Exclusive: Meet The Chef Behind Vespertine–LA’s Otherworldly New Dining Experience


Chef Jordan Kahn sees Vespertine as a portal to another galaxy

“At Vespertine, you may as well be on Jupiter.” That’s how food critic Jonathan Gold summed up his otherworldly dining experience at the most talked about, picked upon, eyebrow raising new restaurant in Los Angeles.

Meet the chef at Vespertine, the most talked about, picked upon, eyebrow raising new restaurant in Los Angeles

Chef Jordan Kahn’s ultra-high-concept establishment inside a wavy UFO-like structure in Culver City, California, announced its arrival last summer as a gastronomical extravaganza “from a time that is yet to be,” in the chef’s words. A few early Instagram photos that leaked out (Kahn discourages food pics by customers) appeared to confirm that claim with dishes that looked as if they’d been plucked from a sci-fi edition of Chef’s Table.

Jeff Elstone

Red spinach, a dish that may or may not be of this world.

Diners are not neutral about Vespertine. Those who’ve eaten there typically emerge in one of two ways–either they’ve seen God or they want their $500 back.


Chef Jordan Kahn

Kahn, whose resume includes stints at The French Laundry, Per Se, Alinea and Red Medicine, has been mostly silent about his latest venture, aside from a curious GQ interview about Vespertine in which he called the spot “a machine artifact from an extraterrestrial planet that was left here like a billion years ago by a species that were moon worshippers.”

.@chefjordankahn wanted his restaurant, Vespertine, to be “unlike anything anyone’s seen anywhere in the universe”

To get past the hype, I invited myself for an interview at Kahn’s office on a recent Monday when Vespertine is closed. With a look that is appropriately out of this world–the chef’s dark hair is shoulder-length on one side but cropped to military specs on the other–Kahn definitely presents as a renegade. But once he got rolling, the conversation was as electric and engaging as any I’ve ever had with someone in the food world.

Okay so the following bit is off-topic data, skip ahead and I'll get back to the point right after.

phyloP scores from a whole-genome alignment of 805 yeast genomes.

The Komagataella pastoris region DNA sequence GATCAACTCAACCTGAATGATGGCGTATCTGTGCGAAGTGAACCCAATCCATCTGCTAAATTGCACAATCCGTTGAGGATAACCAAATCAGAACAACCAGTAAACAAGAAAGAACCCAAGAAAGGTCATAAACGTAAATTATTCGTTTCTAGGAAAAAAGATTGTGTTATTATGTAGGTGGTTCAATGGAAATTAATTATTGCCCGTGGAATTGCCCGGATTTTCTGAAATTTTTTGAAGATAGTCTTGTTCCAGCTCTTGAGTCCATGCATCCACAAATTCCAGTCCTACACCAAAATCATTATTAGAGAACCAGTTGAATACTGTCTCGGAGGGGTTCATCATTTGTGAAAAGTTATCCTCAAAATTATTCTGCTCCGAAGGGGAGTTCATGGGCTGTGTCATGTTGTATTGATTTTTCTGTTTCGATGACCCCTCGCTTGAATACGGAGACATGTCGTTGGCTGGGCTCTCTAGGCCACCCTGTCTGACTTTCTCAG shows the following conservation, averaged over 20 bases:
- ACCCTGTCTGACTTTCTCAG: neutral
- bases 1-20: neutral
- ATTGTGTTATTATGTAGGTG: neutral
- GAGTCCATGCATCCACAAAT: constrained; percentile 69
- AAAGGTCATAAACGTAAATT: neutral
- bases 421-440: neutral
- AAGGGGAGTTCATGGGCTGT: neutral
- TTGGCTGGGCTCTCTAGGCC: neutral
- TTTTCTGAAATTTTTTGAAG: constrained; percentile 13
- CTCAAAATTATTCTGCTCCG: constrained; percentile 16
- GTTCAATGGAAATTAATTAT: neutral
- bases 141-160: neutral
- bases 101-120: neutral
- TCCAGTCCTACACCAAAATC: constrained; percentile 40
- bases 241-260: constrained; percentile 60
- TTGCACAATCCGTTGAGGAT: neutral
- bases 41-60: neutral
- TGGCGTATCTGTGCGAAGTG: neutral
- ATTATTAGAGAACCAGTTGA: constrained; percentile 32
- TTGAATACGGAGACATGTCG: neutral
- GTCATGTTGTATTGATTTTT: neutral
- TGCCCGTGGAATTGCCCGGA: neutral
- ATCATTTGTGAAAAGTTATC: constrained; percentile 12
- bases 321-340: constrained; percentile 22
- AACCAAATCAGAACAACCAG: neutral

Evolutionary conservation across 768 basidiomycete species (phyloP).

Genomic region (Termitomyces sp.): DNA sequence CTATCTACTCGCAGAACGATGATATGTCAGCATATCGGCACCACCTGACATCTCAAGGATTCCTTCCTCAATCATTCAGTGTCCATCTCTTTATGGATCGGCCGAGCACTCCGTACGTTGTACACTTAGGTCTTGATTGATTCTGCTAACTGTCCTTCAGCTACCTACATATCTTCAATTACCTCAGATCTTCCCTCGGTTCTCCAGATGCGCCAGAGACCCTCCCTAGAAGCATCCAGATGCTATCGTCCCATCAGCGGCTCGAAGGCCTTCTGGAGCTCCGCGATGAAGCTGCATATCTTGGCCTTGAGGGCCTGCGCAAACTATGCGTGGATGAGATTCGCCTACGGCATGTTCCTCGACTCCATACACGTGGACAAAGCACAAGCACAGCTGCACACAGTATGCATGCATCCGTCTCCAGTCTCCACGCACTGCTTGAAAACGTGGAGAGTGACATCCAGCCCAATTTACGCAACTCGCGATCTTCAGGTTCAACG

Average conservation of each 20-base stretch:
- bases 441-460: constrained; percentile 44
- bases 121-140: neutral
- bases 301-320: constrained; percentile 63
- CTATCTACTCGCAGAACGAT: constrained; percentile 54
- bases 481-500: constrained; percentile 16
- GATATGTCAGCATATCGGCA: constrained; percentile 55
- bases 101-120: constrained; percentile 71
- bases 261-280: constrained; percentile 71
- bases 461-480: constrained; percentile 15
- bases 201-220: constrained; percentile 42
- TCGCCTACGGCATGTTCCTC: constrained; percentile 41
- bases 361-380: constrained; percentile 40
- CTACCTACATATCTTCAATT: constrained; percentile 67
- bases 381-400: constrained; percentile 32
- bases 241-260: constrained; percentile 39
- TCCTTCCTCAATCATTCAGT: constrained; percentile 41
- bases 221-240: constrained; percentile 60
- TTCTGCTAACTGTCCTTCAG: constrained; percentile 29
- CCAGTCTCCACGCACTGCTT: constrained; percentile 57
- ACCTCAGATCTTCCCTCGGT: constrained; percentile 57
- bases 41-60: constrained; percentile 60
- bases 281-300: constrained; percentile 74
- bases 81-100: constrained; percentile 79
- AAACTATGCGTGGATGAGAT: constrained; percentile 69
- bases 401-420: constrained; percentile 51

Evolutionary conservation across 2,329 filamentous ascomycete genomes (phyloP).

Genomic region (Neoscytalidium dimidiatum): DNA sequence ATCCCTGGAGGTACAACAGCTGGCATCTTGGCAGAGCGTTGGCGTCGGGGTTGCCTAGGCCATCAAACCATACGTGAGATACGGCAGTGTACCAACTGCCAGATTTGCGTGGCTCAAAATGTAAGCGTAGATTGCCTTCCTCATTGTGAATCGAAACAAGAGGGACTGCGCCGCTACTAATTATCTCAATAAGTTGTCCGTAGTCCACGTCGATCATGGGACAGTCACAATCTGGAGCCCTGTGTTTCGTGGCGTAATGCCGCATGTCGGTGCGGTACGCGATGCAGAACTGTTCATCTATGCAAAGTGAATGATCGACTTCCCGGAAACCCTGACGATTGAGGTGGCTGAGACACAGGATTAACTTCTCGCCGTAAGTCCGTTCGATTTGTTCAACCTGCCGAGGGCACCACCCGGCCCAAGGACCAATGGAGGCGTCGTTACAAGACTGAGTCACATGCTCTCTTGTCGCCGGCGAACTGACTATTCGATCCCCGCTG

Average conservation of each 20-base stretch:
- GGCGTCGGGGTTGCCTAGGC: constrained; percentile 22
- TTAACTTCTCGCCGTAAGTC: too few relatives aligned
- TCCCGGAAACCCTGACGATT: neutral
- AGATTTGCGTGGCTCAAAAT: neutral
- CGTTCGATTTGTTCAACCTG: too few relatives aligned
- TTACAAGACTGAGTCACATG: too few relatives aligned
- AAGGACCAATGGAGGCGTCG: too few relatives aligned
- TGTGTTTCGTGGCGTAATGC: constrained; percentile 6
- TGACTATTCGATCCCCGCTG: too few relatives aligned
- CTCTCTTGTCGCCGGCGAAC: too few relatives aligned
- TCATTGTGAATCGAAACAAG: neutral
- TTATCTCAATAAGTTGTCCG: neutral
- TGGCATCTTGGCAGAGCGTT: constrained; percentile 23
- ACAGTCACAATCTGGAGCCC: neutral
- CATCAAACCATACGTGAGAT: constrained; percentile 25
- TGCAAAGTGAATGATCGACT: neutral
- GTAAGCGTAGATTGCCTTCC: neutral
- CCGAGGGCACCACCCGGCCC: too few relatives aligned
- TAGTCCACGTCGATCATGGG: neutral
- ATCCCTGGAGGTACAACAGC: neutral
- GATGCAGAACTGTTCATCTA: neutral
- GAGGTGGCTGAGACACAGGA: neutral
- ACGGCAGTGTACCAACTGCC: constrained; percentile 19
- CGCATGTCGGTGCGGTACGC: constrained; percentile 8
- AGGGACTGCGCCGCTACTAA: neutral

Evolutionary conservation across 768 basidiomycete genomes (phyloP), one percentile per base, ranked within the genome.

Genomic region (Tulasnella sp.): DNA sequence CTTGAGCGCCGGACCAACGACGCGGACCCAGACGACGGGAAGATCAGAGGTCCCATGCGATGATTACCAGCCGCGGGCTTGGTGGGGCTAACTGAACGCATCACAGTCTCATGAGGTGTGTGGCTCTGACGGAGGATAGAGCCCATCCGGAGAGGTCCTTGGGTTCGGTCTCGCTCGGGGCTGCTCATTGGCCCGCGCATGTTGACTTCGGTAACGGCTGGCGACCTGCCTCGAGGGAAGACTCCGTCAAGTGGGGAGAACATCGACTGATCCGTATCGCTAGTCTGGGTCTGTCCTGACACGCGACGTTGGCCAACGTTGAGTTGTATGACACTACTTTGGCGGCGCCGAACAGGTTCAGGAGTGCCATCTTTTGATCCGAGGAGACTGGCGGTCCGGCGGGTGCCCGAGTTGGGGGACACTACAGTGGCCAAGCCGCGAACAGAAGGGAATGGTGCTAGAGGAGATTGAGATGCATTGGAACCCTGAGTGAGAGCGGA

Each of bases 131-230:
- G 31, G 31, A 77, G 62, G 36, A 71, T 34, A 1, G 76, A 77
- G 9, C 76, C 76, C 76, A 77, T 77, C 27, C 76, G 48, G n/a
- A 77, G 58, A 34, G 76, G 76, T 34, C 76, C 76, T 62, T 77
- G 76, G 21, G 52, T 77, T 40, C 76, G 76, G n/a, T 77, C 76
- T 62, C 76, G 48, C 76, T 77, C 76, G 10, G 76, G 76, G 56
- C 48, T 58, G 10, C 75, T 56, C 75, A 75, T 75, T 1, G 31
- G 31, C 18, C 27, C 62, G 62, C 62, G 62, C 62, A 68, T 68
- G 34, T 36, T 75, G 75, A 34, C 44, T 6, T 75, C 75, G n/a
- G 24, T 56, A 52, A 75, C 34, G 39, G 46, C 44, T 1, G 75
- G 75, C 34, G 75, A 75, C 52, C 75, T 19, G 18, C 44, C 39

Here’s Part 1 of my exclusive two-part interview:

Describe what it’s like eating at Vespertine.

The experience is intended to be transportive. Dining at this level should make an impact. When you look at the restaurants considered the world’s 50 best,  you see that food is only one ingredient of what happens at a great meal. For us, the meal is deeply connected to the music, to the architecture, the lighting, the pieces on the table, the reflections and shadows, the story of the place. Coming here is not as much ‘going to a restaurant’ as it is an evening event that surrounds food and beverage.

Fäviken in Sweden is considered one of the best restaurants on earth but one of the best parts is just getting to Fäviken. It’s a great restaurant but if you were to somehow with a Magic 8 ball get the dishes here to L.A., the meal would be fine and maybe a little weird. It’s the long journey that makes it exceptional. You have to fly in and stay overnight. It’s the same with el Bulli. Part of the myth of that restaurant was that you had to travel down that long road in Spain to get there. That idea ignited a fascinating discussion: How can we create a transportive piece but in the middle of a huge city like Los Angeles?

Jeff Elstone

Vespertine is located in the Hayden Tract district of Culver City, California

What was the solution?

The whole project started with finding the building and how it spoke to me. It played to ideas percolating in my psyche for years. When I first saw the place under construction, I didn’t know anything about the area or the architect. But I became kind of obsessed. I was working at Red Medicine, and wouldn’t get out until 2:30 or 3 a.m. Afterwards, I’d be wired and would drive here and hop the fence. Luckily there were no security guards. The front doors were two pieces of plywood on hinges. I’d pop them open and walk through the building in the middle of the night with scaffolding everywhere. Super illegal. My footsteps made a lot of noise and it freaked me out, so I put on headphones. At a certain point, the music and the building started to sync. I began to feel the building breathing. There was a movement about it. It was like a Salvador Dali still life–still but moving.

Article source: https://www.forbes.com/sites/davidhochman/2017/10/06/exclusive-meet-the-chef-behind-vespertine-l-a-s-otherworldly-new-dining-experience/

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